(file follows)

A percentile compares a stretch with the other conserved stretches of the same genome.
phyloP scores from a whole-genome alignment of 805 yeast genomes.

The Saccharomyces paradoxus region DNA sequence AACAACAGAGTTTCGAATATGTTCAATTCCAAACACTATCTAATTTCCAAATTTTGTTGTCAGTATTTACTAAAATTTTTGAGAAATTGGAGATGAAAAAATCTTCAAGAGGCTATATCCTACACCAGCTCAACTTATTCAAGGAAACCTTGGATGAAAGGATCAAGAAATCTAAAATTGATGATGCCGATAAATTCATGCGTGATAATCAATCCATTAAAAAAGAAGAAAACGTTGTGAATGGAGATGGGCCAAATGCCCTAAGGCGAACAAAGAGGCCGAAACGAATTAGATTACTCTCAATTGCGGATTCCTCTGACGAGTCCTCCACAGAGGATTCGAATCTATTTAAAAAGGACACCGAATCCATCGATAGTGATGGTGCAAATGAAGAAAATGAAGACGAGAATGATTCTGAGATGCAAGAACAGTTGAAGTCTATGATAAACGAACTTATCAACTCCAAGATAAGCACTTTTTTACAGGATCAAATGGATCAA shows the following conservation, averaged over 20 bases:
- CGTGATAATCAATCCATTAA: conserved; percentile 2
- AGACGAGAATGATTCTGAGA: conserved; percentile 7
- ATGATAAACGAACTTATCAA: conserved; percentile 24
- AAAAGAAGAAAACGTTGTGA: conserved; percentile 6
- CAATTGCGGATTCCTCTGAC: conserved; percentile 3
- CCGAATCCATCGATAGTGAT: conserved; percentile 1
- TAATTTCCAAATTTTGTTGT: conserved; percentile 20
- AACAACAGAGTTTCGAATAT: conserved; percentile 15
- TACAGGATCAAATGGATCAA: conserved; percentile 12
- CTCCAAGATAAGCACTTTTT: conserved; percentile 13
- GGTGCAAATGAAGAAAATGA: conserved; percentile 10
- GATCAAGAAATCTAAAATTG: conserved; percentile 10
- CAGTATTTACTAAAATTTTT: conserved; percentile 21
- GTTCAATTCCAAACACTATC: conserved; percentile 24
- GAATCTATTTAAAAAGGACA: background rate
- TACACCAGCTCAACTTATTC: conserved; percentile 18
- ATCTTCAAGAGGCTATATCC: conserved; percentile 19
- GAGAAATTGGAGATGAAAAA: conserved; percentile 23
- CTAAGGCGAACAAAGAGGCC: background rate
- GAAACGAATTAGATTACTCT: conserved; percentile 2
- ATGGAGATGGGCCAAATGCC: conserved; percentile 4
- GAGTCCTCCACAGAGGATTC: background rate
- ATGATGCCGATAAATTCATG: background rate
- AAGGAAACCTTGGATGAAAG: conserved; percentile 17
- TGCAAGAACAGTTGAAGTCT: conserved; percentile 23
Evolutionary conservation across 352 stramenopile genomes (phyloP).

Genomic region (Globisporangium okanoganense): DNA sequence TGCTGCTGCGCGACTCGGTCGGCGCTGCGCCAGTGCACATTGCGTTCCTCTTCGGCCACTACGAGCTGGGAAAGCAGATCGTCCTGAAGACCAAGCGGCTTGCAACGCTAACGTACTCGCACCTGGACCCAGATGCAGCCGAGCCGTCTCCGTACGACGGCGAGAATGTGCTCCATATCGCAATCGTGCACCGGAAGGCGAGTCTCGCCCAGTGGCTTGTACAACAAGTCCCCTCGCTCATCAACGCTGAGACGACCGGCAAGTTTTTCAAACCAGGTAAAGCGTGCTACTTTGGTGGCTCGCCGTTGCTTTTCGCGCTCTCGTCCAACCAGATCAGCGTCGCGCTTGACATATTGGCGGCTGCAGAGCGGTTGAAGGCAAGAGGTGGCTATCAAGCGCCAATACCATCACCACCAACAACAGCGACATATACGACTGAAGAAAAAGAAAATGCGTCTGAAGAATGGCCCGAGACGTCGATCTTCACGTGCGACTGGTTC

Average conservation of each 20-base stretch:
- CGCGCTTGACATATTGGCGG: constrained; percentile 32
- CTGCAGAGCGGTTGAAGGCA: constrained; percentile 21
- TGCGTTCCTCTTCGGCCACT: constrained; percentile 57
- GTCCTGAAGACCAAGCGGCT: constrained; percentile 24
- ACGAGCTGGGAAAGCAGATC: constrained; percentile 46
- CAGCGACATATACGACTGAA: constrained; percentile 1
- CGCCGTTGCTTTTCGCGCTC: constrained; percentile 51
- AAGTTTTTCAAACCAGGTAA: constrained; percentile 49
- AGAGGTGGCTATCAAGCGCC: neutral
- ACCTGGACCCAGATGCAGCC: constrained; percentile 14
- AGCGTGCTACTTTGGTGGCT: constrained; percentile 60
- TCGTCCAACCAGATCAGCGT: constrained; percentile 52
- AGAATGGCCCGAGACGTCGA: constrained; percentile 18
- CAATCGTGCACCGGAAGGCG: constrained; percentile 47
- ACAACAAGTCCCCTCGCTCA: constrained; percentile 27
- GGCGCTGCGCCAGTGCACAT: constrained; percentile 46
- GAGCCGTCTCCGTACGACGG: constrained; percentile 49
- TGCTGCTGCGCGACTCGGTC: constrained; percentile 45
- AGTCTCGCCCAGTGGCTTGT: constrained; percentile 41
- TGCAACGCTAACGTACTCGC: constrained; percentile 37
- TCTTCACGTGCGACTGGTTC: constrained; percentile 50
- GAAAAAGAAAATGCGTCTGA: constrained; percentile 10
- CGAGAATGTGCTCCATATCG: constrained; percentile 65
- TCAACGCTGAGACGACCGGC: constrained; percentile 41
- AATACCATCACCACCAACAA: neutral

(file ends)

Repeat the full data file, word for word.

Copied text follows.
A percentile compares a stretch with the other conserved stretches of the same genome.
phyloP scores from a whole-genome alignment of 805 yeast genomes.

The Saccharomyces paradoxus region DNA sequence AACAACAGAGTTTCGAATATGTTCAATTCCAAACACTATCTAATTTCCAAATTTTGTTGTCAGTATTTACTAAAATTTTTGAGAAATTGGAGATGAAAAAATCTTCAAGAGGCTATATCCTACACCAGCTCAACTTATTCAAGGAAACCTTGGATGAAAGGATCAAGAAATCTAAAATTGATGATGCCGATAAATTCATGCGTGATAATCAATCCATTAAAAAAGAAGAAAACGTTGTGAATGGAGATGGGCCAAATGCCCTAAGGCGAACAAAGAGGCCGAAACGAATTAGATTACTCTCAATTGCGGATTCCTCTGACGAGTCCTCCACAGAGGATTCGAATCTATTTAAAAAGGACACCGAATCCATCGATAGTGATGGTGCAAATGAAGAAAATGAAGACGAGAATGATTCTGAGATGCAAGAACAGTTGAAGTCTATGATAAACGAACTTATCAACTCCAAGATAAGCACTTTTTTACAGGATCAAATGGATCAA shows the following conservation, averaged over 20 bases:
- CGTGATAATCAATCCATTAA: conserved; percentile 2
- AGACGAGAATGATTCTGAGA: conserved; percentile 7
- ATGATAAACGAACTTATCAA: conserved; percentile 24
- AAAAGAAGAAAACGTTGTGA: conserved; percentile 6
- CAATTGCGGATTCCTCTGAC: conserved; percentile 3
- CCGAATCCATCGATAGTGAT: conserved; percentile 1
- TAATTTCCAAATTTTGTTGT: conserved; percentile 20
- AACAACAGAGTTTCGAATAT: conserved; percentile 15
- TACAGGATCAAATGGATCAA: conserved; percentile 12
- CTCCAAGATAAGCACTTTTT: conserved; percentile 13
- GGTGCAAATGAAGAAAATGA: conserved; percentile 10
- GATCAAGAAATCTAAAATTG: conserved; percentile 10
- CAGTATTTACTAAAATTTTT: conserved; percentile 21
- GTTCAATTCCAAACACTATC: conserved; percentile 24
- GAATCTATTTAAAAAGGACA: background rate
- TACACCAGCTCAACTTATTC: conserved; percentile 18
- ATCTTCAAGAGGCTATATCC: conserved; percentile 19
- GAGAAATTGGAGATGAAAAA: conserved; percentile 23
- CTAAGGCGAACAAAGAGGCC: background rate
- GAAACGAATTAGATTACTCT: conserved; percentile 2
- ATGGAGATGGGCCAAATGCC: conserved; percentile 4
- GAGTCCTCCACAGAGGATTC: background rate
- ATGATGCCGATAAATTCATG: background rate
- AAGGAAACCTTGGATGAAAG: conserved; percentile 17
- TGCAAGAACAGTTGAAGTCT: conserved; percentile 23
Evolutionary conservation across 352 stramenopile genomes (phyloP).

Genomic region (Globisporangium okanoganense): DNA sequence TGCTGCTGCGCGACTCGGTCGGCGCTGCGCCAGTGCACATTGCGTTCCTCTTCGGCCACTACGAGCTGGGAAAGCAGATCGTCCTGAAGACCAAGCGGCTTGCAACGCTAACGTACTCGCACCTGGACCCAGATGCAGCCGAGCCGTCTCCGTACGACGGCGAGAATGTGCTCCATATCGCAATCGTGCACCGGAAGGCGAGTCTCGCCCAGTGGCTTGTACAACAAGTCCCCTCGCTCATCAACGCTGAGACGACCGGCAAGTTTTTCAAACCAGGTAAAGCGTGCTACTTTGGTGGCTCGCCGTTGCTTTTCGCGCTCTCGTCCAACCAGATCAGCGTCGCGCTTGACATATTGGCGGCTGCAGAGCGGTTGAAGGCAAGAGGTGGCTATCAAGCGCCAATACCATCACCACCAACAACAGCGACATATACGACTGAAGAAAAAGAAAATGCGTCTGAAGAATGGCCCGAGACGTCGATCTTCACGTGCGACTGGTTC

Average conservation of each 20-base stretch:
- CGCGCTTGACATATTGGCGG: constrained; percentile 32
- CTGCAGAGCGGTTGAAGGCA: constrained; percentile 21
- TGCGTTCCTCTTCGGCCACT: constrained; percentile 57
- GTCCTGAAGACCAAGCGGCT: constrained; percentile 24
- ACGAGCTGGGAAAGCAGATC: constrained; percentile 46
- CAGCGACATATACGACTGAA: constrained; percentile 1
- CGCCGTTGCTTTTCGCGCTC: constrained; percentile 51
- AAGTTTTTCAAACCAGGTAA: constrained; percentile 49
- AGAGGTGGCTATCAAGCGCC: neutral
- ACCTGGACCCAGATGCAGCC: constrained; percentile 14
- AGCGTGCTACTTTGGTGGCT: constrained; percentile 60
- TCGTCCAACCAGATCAGCGT: constrained; percentile 52
- AGAATGGCCCGAGACGTCGA: constrained; percentile 18
- CAATCGTGCACCGGAAGGCG: constrained; percentile 47
- ACAACAAGTCCCCTCGCTCA: constrained; percentile 27
- GGCGCTGCGCCAGTGCACAT: constrained; percentile 46
- GAGCCGTCTCCGTACGACGG: constrained; percentile 49
- TGCTGCTGCGCGACTCGGTC: constrained; percentile 45
- AGTCTCGCCCAGTGGCTTGT: constrained; percentile 41
- TGCAACGCTAACGTACTCGC: constrained; percentile 37
- TCTTCACGTGCGACTGGTTC: constrained; percentile 50
- GAAAAAGAAAATGCGTCTGA: constrained; percentile 10
- CGAGAATGTGCTCCATATCG: constrained; percentile 65
- TCAACGCTGAGACGACCGGC: constrained; percentile 41
- AATACCATCACCACCAACAA: neutral